All applicants are advised that U.S. mail delivery in the Washington, DC area has been slow and erratic due to concerns involving anthrax contamination. Applicants must take this into consideration when preparing to meet the application deadline. It is recommended that you confirm receipt of your application with your delivery service.

D. Funding Levels

Up to U.S. $1 million is available for this project, and USDOL reserves the right to award more than one grant. USDOL may award one or more grants to one or more organizations or to a partnership of more than one organization. The award of any sub-contract will be subject to USDOL approval (see Section IV).

E. Program Duration

The duration of the project funded by this SGA is up to four (4) years. The start date of program activities will be negotiated upon award of the grant, which will take place no later than September 30, 2003.

III. Statement of Work

USDOL is seeking qualified organizations that will implement, in partnership with USDOL, a project to assist in stemming the spread of HIV/AIDS/STI/TB infections among workers in Uganda through partnerships between U.S. organizations and local, community and/or faith-based organizations in Uganda that will develop and implement effective prevention strategies. Specific project objectives are identified in Section III.C. USDOL encourages applicants to be creative in proposing innovative and cost-effective interventions that will produce a demonstrable and sustainable impact.

Proposals should demonstrate organizations' capabilities to implement projects in accordance with the Statement of Work and the rating criteria (Section XI). Funds will be provided by grant to qualifying organizations. The grant will be actively managed by USDOL/ILAB to assure achievement of the stated project objectives. The award of any sub-contract will be subject to USDOL policies and approval (see Section IV).

Note:

Selection of an organization as a Grantee does not constitute approval of the grant application as submitted. Before the actual grant is awarded, USDOL may enter into negotiations about such items as program components, funding levels, and administrative systems in place to support grant implementation. If the negotiations do not result in a mutually acceptable submission, the Grant Officer reserves the right to terminate the negotiation and decline Start Printed Page 42764to fund the application. Award is also contingent upon signature of a letter of agreement between USDOL and relevant ministries in target countries.

A. Background and Problem Statement

1. International HIV/AIDS Pandemic

According to the International Labor Organization (ILO), over 42 million people around the world are infected with HIV. At least 26 million are workers aged 15 to 49, who are in the prime of their working lives. Typically, half of people living with HIV/AIDS (PLWHA) become infected before they turn 25 years old, acquiring AIDS and dying by the time they turn 35, leaving behind a generation of children to be raised by grandparents or by older siblings, many of whom are barely adults themselves. Although HIV/AIDS was initially viewed strictly as a health crisis, it is now acknowledged to have a severe impact on the economic and social development of affected countries. Health authorities, therefore, have recognized that a multi-sectoral approach is necessary to fully address the HIV/AIDS crisis.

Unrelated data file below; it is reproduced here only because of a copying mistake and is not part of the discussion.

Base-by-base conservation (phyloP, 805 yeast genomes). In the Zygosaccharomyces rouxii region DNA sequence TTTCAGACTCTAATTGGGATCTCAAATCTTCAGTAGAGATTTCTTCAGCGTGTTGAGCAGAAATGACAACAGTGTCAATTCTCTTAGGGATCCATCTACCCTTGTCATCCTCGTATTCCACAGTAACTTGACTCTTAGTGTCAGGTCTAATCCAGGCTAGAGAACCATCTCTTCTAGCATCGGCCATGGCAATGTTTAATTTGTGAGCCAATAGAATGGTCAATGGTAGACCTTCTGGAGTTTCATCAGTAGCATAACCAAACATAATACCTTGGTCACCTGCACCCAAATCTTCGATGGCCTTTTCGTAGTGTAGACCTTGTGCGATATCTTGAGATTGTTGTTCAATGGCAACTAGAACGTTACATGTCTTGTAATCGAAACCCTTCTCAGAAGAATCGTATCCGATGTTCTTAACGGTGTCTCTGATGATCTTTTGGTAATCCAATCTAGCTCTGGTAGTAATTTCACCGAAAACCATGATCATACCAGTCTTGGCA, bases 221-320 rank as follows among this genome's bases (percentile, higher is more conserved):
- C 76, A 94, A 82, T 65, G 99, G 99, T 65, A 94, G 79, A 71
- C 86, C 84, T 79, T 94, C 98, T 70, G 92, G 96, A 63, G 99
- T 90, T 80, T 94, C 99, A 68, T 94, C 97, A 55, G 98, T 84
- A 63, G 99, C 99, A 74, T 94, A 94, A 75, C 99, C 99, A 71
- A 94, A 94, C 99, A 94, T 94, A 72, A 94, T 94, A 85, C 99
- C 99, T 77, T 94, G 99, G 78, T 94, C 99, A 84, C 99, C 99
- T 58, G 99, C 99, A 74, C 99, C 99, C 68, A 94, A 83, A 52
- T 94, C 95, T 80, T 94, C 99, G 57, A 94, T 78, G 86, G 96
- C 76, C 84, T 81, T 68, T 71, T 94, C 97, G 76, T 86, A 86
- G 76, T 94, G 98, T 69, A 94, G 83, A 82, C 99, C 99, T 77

Recent studies by the ILO regarding the impact of HIV/AIDS on the workforce warn of the catastrophic consequences of HIV/AIDS/STI for workers and employers worldwide. These studies project a severe decline in the size and quality of the workforce in a number of countries over the next 20 years. According to the ILO, the most affected countries in sub-Saharan Africa with prevalence rates of up to 33 percent of the adult population could lose 29-35 percent of their total workforce by the year 2020. In the case of countries with HIV/AIDS prevalence rates higher than 10 percent of the adult population, the labor force in the year 2020 will be an estimated 10-22 percent smaller than if HIV/AIDS did not exist. HIV/AIDS targets the most productive age group, hampering economic development and the workplace environment as well as workers and their families.

2. Stigma and Discrimination

Compounding the negative impact of the spread of HIV/AIDS is the fact the disease is accompanied by significant stigma and discrimination, and these factors often inhibit prevention efforts. In many cases, the discrimination and social stigmatization which greet individuals' real or perceived HIV status creates a climate of fear and denial, discouraging people from choosing responsible behavior changes, from being tested to learn one's HIV status to seeking appropriate treatment. One fundamental precept of an effective prevention program, therefore, is the inclusion of an anti-stigma/discrimination component. Given the nature and importance of addressing these issues, faith-based efforts that seek the involvement of the broad community may be uniquely positioned to address issues of stigma and discrimination.